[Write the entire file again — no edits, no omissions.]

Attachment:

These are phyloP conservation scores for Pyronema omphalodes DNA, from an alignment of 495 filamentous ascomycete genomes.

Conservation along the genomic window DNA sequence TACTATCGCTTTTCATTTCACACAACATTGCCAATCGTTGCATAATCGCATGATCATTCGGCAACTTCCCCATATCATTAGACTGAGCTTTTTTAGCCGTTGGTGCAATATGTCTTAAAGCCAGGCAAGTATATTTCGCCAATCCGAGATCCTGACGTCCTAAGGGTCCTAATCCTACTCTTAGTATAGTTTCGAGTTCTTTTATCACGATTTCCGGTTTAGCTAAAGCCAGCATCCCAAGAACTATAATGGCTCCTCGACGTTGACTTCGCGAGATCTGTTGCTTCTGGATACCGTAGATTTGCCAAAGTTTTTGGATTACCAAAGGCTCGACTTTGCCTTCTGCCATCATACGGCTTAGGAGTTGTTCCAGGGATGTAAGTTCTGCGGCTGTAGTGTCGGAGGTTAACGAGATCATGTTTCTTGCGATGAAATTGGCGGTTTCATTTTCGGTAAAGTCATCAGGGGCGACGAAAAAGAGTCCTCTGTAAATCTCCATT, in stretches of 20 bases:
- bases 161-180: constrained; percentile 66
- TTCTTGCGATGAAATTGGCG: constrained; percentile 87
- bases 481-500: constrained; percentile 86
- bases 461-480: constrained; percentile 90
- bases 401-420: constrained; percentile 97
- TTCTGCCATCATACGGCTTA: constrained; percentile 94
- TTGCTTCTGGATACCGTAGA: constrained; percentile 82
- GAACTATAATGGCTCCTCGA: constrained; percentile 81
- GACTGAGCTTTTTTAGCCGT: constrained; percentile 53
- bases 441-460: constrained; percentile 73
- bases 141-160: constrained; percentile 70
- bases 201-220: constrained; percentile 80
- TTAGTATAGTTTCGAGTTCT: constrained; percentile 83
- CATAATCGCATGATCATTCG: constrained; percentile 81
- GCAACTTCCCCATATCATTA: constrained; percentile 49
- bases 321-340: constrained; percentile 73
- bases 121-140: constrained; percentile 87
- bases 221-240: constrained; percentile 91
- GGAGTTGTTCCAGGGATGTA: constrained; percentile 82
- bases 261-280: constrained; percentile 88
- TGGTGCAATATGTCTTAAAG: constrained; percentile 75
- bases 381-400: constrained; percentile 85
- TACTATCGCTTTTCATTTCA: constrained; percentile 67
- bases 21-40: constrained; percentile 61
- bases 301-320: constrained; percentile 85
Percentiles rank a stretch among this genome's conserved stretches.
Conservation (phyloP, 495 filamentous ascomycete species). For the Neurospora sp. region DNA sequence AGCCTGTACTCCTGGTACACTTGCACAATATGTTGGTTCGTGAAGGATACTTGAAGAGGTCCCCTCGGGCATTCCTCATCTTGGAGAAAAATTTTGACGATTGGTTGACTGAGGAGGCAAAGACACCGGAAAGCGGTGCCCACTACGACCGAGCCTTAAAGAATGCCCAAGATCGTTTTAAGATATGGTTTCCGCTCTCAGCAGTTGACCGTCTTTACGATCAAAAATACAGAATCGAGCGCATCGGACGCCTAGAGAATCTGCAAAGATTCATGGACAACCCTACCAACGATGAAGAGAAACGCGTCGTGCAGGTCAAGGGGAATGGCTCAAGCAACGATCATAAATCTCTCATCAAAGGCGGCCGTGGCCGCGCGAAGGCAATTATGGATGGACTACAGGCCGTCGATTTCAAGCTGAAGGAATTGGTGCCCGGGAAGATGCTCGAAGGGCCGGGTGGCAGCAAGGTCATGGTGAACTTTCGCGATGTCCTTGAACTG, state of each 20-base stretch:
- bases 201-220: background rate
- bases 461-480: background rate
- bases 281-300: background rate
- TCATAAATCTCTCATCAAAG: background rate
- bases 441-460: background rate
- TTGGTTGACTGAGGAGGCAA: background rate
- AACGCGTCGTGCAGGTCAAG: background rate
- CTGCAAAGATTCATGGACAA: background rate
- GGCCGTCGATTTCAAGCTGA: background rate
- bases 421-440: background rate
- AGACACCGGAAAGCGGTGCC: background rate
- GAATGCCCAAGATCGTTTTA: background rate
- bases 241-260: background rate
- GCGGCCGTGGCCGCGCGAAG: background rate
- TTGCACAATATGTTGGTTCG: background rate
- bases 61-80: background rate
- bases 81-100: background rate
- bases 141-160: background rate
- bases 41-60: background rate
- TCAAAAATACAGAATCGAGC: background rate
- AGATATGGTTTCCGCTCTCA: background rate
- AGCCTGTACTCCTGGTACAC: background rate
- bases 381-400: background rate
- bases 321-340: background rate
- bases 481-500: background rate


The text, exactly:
These are phyloP conservation scores for Pyronema omphalodes DNA, from an alignment of 495 filamentous ascomycete genomes.

Conservation along the genomic window DNA sequence TACTATCGCTTTTCATTTCACACAACATTGCCAATCGTTGCATAATCGCATGATCATTCGGCAACTTCCCCATATCATTAGACTGAGCTTTTTTAGCCGTTGGTGCAATATGTCTTAAAGCCAGGCAAGTATATTTCGCCAATCCGAGATCCTGACGTCCTAAGGGTCCTAATCCTACTCTTAGTATAGTTTCGAGTTCTTTTATCACGATTTCCGGTTTAGCTAAAGCCAGCATCCCAAGAACTATAATGGCTCCTCGACGTTGACTTCGCGAGATCTGTTGCTTCTGGATACCGTAGATTTGCCAAAGTTTTTGGATTACCAAAGGCTCGACTTTGCCTTCTGCCATCATACGGCTTAGGAGTTGTTCCAGGGATGTAAGTTCTGCGGCTGTAGTGTCGGAGGTTAACGAGATCATGTTTCTTGCGATGAAATTGGCGGTTTCATTTTCGGTAAAGTCATCAGGGGCGACGAAAAAGAGTCCTCTGTAAATCTCCATT, in stretches of 20 bases:
- bases 161-180: constrained; percentile 66
- TTCTTGCGATGAAATTGGCG: constrained; percentile 87
- bases 481-500: constrained; percentile 86
- bases 461-480: constrained; percentile 90
- bases 401-420: constrained; percentile 97
- TTCTGCCATCATACGGCTTA: constrained; percentile 94
- TTGCTTCTGGATACCGTAGA: constrained; percentile 82
- GAACTATAATGGCTCCTCGA: constrained; percentile 81
- GACTGAGCTTTTTTAGCCGT: constrained; percentile 53
- bases 441-460: constrained; percentile 73
- bases 141-160: constrained; percentile 70
- bases 201-220: constrained; percentile 80
- TTAGTATAGTTTCGAGTTCT: constrained; percentile 83
- CATAATCGCATGATCATTCG: constrained; percentile 81
- GCAACTTCCCCATATCATTA: constrained; percentile 49
- bases 321-340: constrained; percentile 73
- bases 121-140: constrained; percentile 87
- bases 221-240: constrained; percentile 91
- GGAGTTGTTCCAGGGATGTA: constrained; percentile 82
- bases 261-280: constrained; percentile 88
- TGGTGCAATATGTCTTAAAG: constrained; percentile 75
- bases 381-400: constrained; percentile 85
- TACTATCGCTTTTCATTTCA: constrained; percentile 67
- bases 21-40: constrained; percentile 61
- bases 301-320: constrained; percentile 85
Percentiles rank a stretch among this genome's conserved stretches.
Conservation (phyloP, 495 filamentous ascomycete species). For the Neurospora sp. region DNA sequence AGCCTGTACTCCTGGTACACTTGCACAATATGTTGGTTCGTGAAGGATACTTGAAGAGGTCCCCTCGGGCATTCCTCATCTTGGAGAAAAATTTTGACGATTGGTTGACTGAGGAGGCAAAGACACCGGAAAGCGGTGCCCACTACGACCGAGCCTTAAAGAATGCCCAAGATCGTTTTAAGATATGGTTTCCGCTCTCAGCAGTTGACCGTCTTTACGATCAAAAATACAGAATCGAGCGCATCGGACGCCTAGAGAATCTGCAAAGATTCATGGACAACCCTACCAACGATGAAGAGAAACGCGTCGTGCAGGTCAAGGGGAATGGCTCAAGCAACGATCATAAATCTCTCATCAAAGGCGGCCGTGGCCGCGCGAAGGCAATTATGGATGGACTACAGGCCGTCGATTTCAAGCTGAAGGAATTGGTGCCCGGGAAGATGCTCGAAGGGCCGGGTGGCAGCAAGGTCATGGTGAACTTTCGCGATGTCCTTGAACTG, state of each 20-base stretch:
- bases 201-220: background rate
- bases 461-480: background rate
- bases 281-300: background rate
- TCATAAATCTCTCATCAAAG: background rate
- bases 441-460: background rate
- TTGGTTGACTGAGGAGGCAA: background rate
- AACGCGTCGTGCAGGTCAAG: background rate
- CTGCAAAGATTCATGGACAA: background rate
- GGCCGTCGATTTCAAGCTGA: background rate
- bases 421-440: background rate
- AGACACCGGAAAGCGGTGCC: background rate
- GAATGCCCAAGATCGTTTTA: background rate
- bases 241-260: background rate
- GCGGCCGTGGCCGCGCGAAG: background rate
- TTGCACAATATGTTGGTTCG: background rate
- bases 61-80: background rate
- bases 81-100: background rate
- bases 141-160: background rate
- bases 41-60: background rate
- TCAAAAATACAGAATCGAGC: background rate
- AGATATGGTTTCCGCTCTCA: background rate
- AGCCTGTACTCCTGGTACAC: background rate
- bases 381-400: background rate
- bases 321-340: background rate
- bases 481-500: background rate